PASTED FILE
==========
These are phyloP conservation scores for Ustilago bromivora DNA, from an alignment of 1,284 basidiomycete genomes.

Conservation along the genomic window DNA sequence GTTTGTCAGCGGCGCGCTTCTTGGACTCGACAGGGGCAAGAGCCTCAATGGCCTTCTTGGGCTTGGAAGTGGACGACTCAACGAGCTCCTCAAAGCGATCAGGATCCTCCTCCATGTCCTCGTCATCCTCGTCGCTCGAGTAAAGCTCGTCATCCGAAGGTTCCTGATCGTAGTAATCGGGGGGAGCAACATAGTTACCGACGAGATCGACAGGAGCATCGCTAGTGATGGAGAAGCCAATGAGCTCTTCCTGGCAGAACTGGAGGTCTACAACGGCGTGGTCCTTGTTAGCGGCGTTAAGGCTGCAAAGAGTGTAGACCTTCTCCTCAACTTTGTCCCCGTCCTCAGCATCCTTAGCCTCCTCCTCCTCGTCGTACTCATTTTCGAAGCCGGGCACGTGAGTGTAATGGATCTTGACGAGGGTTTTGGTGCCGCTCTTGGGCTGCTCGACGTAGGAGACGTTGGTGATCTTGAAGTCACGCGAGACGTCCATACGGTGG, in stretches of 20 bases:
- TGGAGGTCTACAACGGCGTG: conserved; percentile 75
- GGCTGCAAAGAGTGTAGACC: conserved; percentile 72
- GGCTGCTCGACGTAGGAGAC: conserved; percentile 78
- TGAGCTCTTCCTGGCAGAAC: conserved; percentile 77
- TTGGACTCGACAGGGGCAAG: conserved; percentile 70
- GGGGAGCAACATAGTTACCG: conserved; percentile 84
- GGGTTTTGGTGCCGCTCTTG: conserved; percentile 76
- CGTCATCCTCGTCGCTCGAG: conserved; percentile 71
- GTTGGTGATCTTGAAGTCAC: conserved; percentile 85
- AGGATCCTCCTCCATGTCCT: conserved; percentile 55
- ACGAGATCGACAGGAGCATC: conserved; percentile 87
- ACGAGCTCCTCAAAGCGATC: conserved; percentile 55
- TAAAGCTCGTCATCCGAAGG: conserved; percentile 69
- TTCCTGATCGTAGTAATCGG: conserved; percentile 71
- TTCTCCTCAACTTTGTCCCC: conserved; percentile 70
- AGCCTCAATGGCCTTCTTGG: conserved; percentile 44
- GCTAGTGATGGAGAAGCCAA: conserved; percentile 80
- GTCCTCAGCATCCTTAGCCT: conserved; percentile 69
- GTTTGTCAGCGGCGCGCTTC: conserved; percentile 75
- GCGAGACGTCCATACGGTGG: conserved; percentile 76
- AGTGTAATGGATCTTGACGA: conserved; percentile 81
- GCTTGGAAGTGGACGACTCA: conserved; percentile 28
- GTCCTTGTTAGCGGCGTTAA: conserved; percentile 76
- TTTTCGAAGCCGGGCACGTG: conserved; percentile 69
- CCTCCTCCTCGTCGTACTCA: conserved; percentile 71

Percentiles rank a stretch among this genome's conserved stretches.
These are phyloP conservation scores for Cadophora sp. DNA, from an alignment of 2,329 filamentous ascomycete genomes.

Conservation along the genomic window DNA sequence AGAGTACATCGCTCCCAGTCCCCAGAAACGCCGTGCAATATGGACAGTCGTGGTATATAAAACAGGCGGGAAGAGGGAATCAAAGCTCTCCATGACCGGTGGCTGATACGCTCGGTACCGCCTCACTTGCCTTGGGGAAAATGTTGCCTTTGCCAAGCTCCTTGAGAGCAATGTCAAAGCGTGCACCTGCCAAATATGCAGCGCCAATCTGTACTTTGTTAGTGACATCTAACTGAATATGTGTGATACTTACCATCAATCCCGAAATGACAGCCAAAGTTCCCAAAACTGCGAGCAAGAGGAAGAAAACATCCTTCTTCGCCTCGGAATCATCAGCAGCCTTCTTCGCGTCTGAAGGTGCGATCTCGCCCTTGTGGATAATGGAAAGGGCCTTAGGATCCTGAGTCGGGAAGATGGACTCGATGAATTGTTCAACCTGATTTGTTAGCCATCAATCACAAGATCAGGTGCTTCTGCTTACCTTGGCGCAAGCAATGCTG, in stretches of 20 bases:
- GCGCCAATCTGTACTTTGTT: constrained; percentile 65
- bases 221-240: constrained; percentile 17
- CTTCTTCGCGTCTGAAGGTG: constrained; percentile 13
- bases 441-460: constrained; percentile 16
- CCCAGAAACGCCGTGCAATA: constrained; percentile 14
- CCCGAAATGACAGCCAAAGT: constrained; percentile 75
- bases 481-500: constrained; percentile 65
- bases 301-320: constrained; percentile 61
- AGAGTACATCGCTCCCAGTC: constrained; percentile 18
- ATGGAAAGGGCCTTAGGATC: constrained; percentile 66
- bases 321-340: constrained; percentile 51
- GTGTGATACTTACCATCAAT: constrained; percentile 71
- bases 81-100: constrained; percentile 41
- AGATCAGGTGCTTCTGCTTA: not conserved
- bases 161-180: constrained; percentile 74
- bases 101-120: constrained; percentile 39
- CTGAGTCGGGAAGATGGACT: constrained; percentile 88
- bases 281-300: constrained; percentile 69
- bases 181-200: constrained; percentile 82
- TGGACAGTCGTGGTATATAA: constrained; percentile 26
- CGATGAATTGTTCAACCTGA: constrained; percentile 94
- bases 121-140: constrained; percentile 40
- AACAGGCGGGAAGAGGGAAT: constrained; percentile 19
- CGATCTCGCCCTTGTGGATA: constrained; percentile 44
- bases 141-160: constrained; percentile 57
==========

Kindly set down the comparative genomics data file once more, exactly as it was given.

These are phyloP conservation scores for Ustilago bromivora DNA, from an alignment of 1,284 basidiomycete genomes.

Conservation along the genomic window DNA sequence GTTTGTCAGCGGCGCGCTTCTTGGACTCGACAGGGGCAAGAGCCTCAATGGCCTTCTTGGGCTTGGAAGTGGACGACTCAACGAGCTCCTCAAAGCGATCAGGATCCTCCTCCATGTCCTCGTCATCCTCGTCGCTCGAGTAAAGCTCGTCATCCGAAGGTTCCTGATCGTAGTAATCGGGGGGAGCAACATAGTTACCGACGAGATCGACAGGAGCATCGCTAGTGATGGAGAAGCCAATGAGCTCTTCCTGGCAGAACTGGAGGTCTACAACGGCGTGGTCCTTGTTAGCGGCGTTAAGGCTGCAAAGAGTGTAGACCTTCTCCTCAACTTTGTCCCCGTCCTCAGCATCCTTAGCCTCCTCCTCCTCGTCGTACTCATTTTCGAAGCCGGGCACGTGAGTGTAATGGATCTTGACGAGGGTTTTGGTGCCGCTCTTGGGCTGCTCGACGTAGGAGACGTTGGTGATCTTGAAGTCACGCGAGACGTCCATACGGTGG, in stretches of 20 bases:
- TGGAGGTCTACAACGGCGTG: conserved; percentile 75
- GGCTGCAAAGAGTGTAGACC: conserved; percentile 72
- GGCTGCTCGACGTAGGAGAC: conserved; percentile 78
- TGAGCTCTTCCTGGCAGAAC: conserved; percentile 77
- TTGGACTCGACAGGGGCAAG: conserved; percentile 70
- GGGGAGCAACATAGTTACCG: conserved; percentile 84
- GGGTTTTGGTGCCGCTCTTG: conserved; percentile 76
- CGTCATCCTCGTCGCTCGAG: conserved; percentile 71
- GTTGGTGATCTTGAAGTCAC: conserved; percentile 85
- AGGATCCTCCTCCATGTCCT: conserved; percentile 55
- ACGAGATCGACAGGAGCATC: conserved; percentile 87
- ACGAGCTCCTCAAAGCGATC: conserved; percentile 55
- TAAAGCTCGTCATCCGAAGG: conserved; percentile 69
- TTCCTGATCGTAGTAATCGG: conserved; percentile 71
- TTCTCCTCAACTTTGTCCCC: conserved; percentile 70
- AGCCTCAATGGCCTTCTTGG: conserved; percentile 44
- GCTAGTGATGGAGAAGCCAA: conserved; percentile 80
- GTCCTCAGCATCCTTAGCCT: conserved; percentile 69
- GTTTGTCAGCGGCGCGCTTC: conserved; percentile 75
- GCGAGACGTCCATACGGTGG: conserved; percentile 76
- AGTGTAATGGATCTTGACGA: conserved; percentile 81
- GCTTGGAAGTGGACGACTCA: conserved; percentile 28
- GTCCTTGTTAGCGGCGTTAA: conserved; percentile 76
- TTTTCGAAGCCGGGCACGTG: conserved; percentile 69
- CCTCCTCCTCGTCGTACTCA: conserved; percentile 71

Percentiles rank a stretch among this genome's conserved stretches.
These are phyloP conservation scores for Cadophora sp. DNA, from an alignment of 2,329 filamentous ascomycete genomes.

Conservation along the genomic window DNA sequence AGAGTACATCGCTCCCAGTCCCCAGAAACGCCGTGCAATATGGACAGTCGTGGTATATAAAACAGGCGGGAAGAGGGAATCAAAGCTCTCCATGACCGGTGGCTGATACGCTCGGTACCGCCTCACTTGCCTTGGGGAAAATGTTGCCTTTGCCAAGCTCCTTGAGAGCAATGTCAAAGCGTGCACCTGCCAAATATGCAGCGCCAATCTGTACTTTGTTAGTGACATCTAACTGAATATGTGTGATACTTACCATCAATCCCGAAATGACAGCCAAAGTTCCCAAAACTGCGAGCAAGAGGAAGAAAACATCCTTCTTCGCCTCGGAATCATCAGCAGCCTTCTTCGCGTCTGAAGGTGCGATCTCGCCCTTGTGGATAATGGAAAGGGCCTTAGGATCCTGAGTCGGGAAGATGGACTCGATGAATTGTTCAACCTGATTTGTTAGCCATCAATCACAAGATCAGGTGCTTCTGCTTACCTTGGCGCAAGCAATGCTG, in stretches of 20 bases:
- GCGCCAATCTGTACTTTGTT: constrained; percentile 65
- bases 221-240: constrained; percentile 17
- CTTCTTCGCGTCTGAAGGTG: constrained; percentile 13
- bases 441-460: constrained; percentile 16
- CCCAGAAACGCCGTGCAATA: constrained; percentile 14
- CCCGAAATGACAGCCAAAGT: constrained; percentile 75
- bases 481-500: constrained; percentile 65
- bases 301-320: constrained; percentile 61
- AGAGTACATCGCTCCCAGTC: constrained; percentile 18
- ATGGAAAGGGCCTTAGGATC: constrained; percentile 66
- bases 321-340: constrained; percentile 51
- GTGTGATACTTACCATCAAT: constrained; percentile 71
- bases 81-100: constrained; percentile 41
- AGATCAGGTGCTTCTGCTTA: not conserved
- bases 161-180: constrained; percentile 74
- bases 101-120: constrained; percentile 39
- CTGAGTCGGGAAGATGGACT: constrained; percentile 88
- bases 281-300: constrained; percentile 69
- bases 181-200: constrained; percentile 82
- TGGACAGTCGTGGTATATAA: constrained; percentile 26
- CGATGAATTGTTCAACCTGA: constrained; percentile 94
- bases 121-140: constrained; percentile 40
- AACAGGCGGGAAGAGGGAAT: constrained; percentile 19
- CGATCTCGCCCTTGTGGATA: constrained; percentile 44
- bases 141-160: constrained; percentile 57